There is a radical idea going around – the idea that you shouldn’t check your email, at least not first thing in the morning.
The theory is that email places unnecessary demands on your schedule, causing you to readjust your day to accommodate the requests in your inbox. Once you’ve tended to all your requests, there is often not enough time to accomplish your most important work.
Switching your habits and blocking off time to work first, before you check your email for the day, allows you to prioritize your work and focus on what is truly important, instead of chasing your inbox.
Is this realistic and even feasible?
You’ll probably say that there is no way to go without checking your email at the start of your day. You’re worried that there is something important in there, critical to the daily operation of business.
If it was truly urgent, it wouldn’t be sent via email.
The Problem with Email
Email has become a problem. It’s akin to a toddler that you are always chasing after – constantly messy, and unpredictable.
Email was supposed to be a communication tool to make life easier, not harder. Yet, it no longer works for you.
It has now become one of the main ways everyone communicates in business. Instead of picking up the phone and having a simple conversation with a client, or talking to employees in the same building, an email is sent and the maddening cycle continues.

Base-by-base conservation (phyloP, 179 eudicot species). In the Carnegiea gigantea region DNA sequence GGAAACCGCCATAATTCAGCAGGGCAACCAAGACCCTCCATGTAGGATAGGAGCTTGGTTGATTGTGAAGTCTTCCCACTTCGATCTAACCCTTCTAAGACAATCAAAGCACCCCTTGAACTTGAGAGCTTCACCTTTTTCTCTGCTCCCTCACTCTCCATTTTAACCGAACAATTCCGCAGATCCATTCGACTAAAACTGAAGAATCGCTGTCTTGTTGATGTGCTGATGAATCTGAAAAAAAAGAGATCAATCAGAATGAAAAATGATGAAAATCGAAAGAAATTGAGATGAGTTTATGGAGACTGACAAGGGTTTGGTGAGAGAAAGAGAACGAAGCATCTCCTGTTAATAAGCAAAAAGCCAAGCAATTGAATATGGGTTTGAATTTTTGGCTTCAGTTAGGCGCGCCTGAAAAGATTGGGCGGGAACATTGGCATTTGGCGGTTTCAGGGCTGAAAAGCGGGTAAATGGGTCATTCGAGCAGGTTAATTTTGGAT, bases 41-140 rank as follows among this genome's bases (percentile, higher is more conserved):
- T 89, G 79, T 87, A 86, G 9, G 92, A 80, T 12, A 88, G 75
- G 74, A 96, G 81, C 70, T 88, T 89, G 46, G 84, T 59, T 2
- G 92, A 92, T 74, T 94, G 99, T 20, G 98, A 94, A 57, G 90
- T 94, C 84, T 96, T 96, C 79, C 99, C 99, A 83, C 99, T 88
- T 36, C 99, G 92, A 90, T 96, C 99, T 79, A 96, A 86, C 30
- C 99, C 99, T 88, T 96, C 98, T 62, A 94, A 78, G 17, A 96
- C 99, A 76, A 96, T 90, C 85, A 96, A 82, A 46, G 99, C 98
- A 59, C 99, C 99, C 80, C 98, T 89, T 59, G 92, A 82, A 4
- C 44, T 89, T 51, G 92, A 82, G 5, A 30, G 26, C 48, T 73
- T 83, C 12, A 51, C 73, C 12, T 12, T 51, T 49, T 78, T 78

They say for every one email you send out, you get six in return. SIX! Think about that next time you go to send an email.
The real problem with email is that it is impersonal. It cuts out a foundational business component – the relationship. Every time you send an email to someone, whether it is a client or employee, you are sending the same signal – they are not important enough for you to stop what you are doing and have a real conversation.
How do you stop the madness? Refuse to chase after it anymore.
Schedule time for your email, considering both what time you will check your email, and for how long. It is one thing to decide when you are going to check your email, but if you spend an hour or more every time you check it you haven’t gained any of the benefits of scheduling your email time.
Instead, decide how long you are going to check your email for, and when. Once in your inbox, prioritize your time by answering the most pressing emails first. Then, move on to the next important, and so on.
If you can’t get to all of your emails don’t panic, try to get to them next time. If you never get to certain emails, maybe they weren’t that important to begin with.
Instead of sending an email, ask yourself if this is an opportunity to connect, and have a conversation with the person.
This means having real conversations with our clients and employees. Additionally, questions and concerns can be addressed immediately, solving problems before they begin, and saving you time in the long run.
Ultimately, the only way truly slay the email monster is to get ahead of it, and stop sending emails in the first place.
What do you think about this radical idea of not checking your email? Have you ever tried it before? What was the result? Leave us a comment and tell us about it. We would love to hear your story.
Julie Strier is a freelance writer who is interested in helping your business be more productive. Email: [email protected]. Website: www.mybusinesswriter.com.